Sexual health programmes making good progress, but sexually transmitted infections and risky sex still an issue

New results from the third National Survey of Sexual Attitudes and Lifestyles (Natsal), published in The Lancet, provide a picture of sexually transmitted infection (STI) prevalence and testing, uptake of sexual health interventions and service use, and risk behaviours in Britain.

In the decade since the last Natsal survey, of several strategies aimed at improving sexual health in Britain, three have been STI-specific interventions: the English National Chlamydia Screening Programme (NCSP); the UK HPV immunisation programme; and increasing HIV testing in target groups [1].

Researchers from UCL (University College London), the London School of Hygiene & Tropical Medicine, NatCen Social Research, and Public Health England interviewed nearly 9,000 participants aged 16-44 about their sexual lifestyles and uptake of STI services and interventions. They collected urine samples from over 4,500 16-44 year olds, and tested these for chlamydia, gonorrhoea, high-risk human papillomavirus (HR-HPV), and HIV.

HR-HPV (the virus that causes cervical and other cancers) was the most prevalent infection, detected in 16% of women overall. Around one in a hundred people aged 16-44 had chlamydia, but this was higher in those aged 16-24 (prevalence of 3.1 % and 2.3% in women and men, respectively). Both chlamydia and HPV prevalence were higher in people who had sex with more partners without a condom, but these STIs were also found in people with only one partner in the last year.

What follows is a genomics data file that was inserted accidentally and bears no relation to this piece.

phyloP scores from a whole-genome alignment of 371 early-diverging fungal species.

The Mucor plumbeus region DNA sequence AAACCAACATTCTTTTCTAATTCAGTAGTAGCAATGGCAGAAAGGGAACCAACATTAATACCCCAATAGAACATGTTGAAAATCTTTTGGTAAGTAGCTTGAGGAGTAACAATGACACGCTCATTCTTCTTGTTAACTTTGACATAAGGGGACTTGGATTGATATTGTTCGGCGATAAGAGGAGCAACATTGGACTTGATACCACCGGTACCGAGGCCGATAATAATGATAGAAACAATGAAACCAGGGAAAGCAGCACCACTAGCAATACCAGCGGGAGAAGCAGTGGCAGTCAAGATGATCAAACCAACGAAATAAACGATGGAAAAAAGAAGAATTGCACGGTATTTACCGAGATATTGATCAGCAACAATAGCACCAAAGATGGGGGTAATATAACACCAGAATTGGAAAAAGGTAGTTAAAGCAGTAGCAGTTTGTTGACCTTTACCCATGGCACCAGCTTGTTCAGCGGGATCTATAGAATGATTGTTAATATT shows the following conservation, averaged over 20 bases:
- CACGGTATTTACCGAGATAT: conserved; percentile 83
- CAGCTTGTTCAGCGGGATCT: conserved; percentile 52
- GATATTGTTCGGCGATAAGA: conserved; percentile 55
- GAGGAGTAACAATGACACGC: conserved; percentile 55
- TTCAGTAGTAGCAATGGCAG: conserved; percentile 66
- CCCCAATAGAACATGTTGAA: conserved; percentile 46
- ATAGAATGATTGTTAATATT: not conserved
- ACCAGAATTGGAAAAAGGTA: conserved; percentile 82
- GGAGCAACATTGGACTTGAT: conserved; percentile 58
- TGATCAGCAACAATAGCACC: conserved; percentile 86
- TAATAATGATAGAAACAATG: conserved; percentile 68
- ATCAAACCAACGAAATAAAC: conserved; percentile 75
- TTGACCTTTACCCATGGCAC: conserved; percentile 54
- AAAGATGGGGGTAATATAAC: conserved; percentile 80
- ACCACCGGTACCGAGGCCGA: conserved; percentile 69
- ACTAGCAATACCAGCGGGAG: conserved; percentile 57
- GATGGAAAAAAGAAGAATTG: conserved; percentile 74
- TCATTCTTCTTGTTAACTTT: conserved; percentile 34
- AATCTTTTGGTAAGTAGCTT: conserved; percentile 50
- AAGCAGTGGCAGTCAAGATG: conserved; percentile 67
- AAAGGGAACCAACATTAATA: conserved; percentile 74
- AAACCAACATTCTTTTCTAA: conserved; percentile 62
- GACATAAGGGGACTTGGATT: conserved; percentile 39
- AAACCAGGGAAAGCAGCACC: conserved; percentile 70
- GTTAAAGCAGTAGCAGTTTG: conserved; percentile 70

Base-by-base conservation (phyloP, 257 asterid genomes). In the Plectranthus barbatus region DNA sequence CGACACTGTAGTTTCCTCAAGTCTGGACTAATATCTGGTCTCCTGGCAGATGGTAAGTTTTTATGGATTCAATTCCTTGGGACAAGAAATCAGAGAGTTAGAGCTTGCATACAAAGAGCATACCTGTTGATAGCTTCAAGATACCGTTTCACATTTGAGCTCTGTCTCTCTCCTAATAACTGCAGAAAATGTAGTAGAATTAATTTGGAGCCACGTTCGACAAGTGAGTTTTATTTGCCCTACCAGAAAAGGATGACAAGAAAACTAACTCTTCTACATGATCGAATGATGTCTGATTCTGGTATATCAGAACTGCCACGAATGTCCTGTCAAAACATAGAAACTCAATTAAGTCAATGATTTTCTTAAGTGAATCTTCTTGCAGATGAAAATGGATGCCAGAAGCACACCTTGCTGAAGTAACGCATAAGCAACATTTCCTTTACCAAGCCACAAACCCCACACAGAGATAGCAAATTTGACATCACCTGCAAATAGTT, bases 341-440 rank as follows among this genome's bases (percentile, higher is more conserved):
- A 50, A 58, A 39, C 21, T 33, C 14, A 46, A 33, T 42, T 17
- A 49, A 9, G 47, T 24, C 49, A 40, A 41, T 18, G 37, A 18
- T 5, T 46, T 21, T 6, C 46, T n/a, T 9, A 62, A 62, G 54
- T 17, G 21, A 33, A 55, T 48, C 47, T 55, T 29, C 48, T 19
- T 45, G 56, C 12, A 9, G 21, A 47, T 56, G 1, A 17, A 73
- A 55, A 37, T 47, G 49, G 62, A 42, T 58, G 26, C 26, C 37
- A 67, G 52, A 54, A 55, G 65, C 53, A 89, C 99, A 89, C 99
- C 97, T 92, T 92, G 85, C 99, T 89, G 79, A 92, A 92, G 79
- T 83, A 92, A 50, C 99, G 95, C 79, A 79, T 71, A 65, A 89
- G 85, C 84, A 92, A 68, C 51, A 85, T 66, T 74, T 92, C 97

The population prevalence of gonorrhoea in those aged 16-44 was less than 1 in 1000 (<0.1%) and for HIV it was slightly higher (0.1% in women; 0.2% in men). While both these infections were restricted to those with known high risk factors, they have different implications for individuals, partners, control measures, and service provision.

Exploring the reach of the HPV catch-up immunisation programme, the survey found over 60% of eligible women said that they completed the vaccination course. Encouragingly, the study found that prevalence of HR-HPV in women aged 18-20 years has fallen since the previous survey – down to 5.8% from 11.3%, an early effect of the immunisation programme.

Among 16-24 year olds, 54% of women and 35% of men had been tested for chlamydia in the past year. Testing rates were higher in England compared to Scotland or Wales. Those with more partners in the past year were more likely to have tested for chlamydia.

The proportion of participants reporting an HIV test in the past five years has increased significantly to 28% in women and 17% in men, up from 8.7% in women and 9.2% in men for the previous survey. Appropriately, HIV testing was higher in those with more partners and in those targeted for testing, including men who have sex with men.

Attendance at sexual health clinics has also increased since the previous survey, rising from 6.7% to 21% in women, and from 7.7% to 20% in men. Clinic attendance is highest in younger people, those with higher numbers of partners and in women from the most deprived areas.

The study was funded by the Medical Research Council and The Wellcome Trust, with additional funding from the Economic & Social Research Council and the Department of Health.

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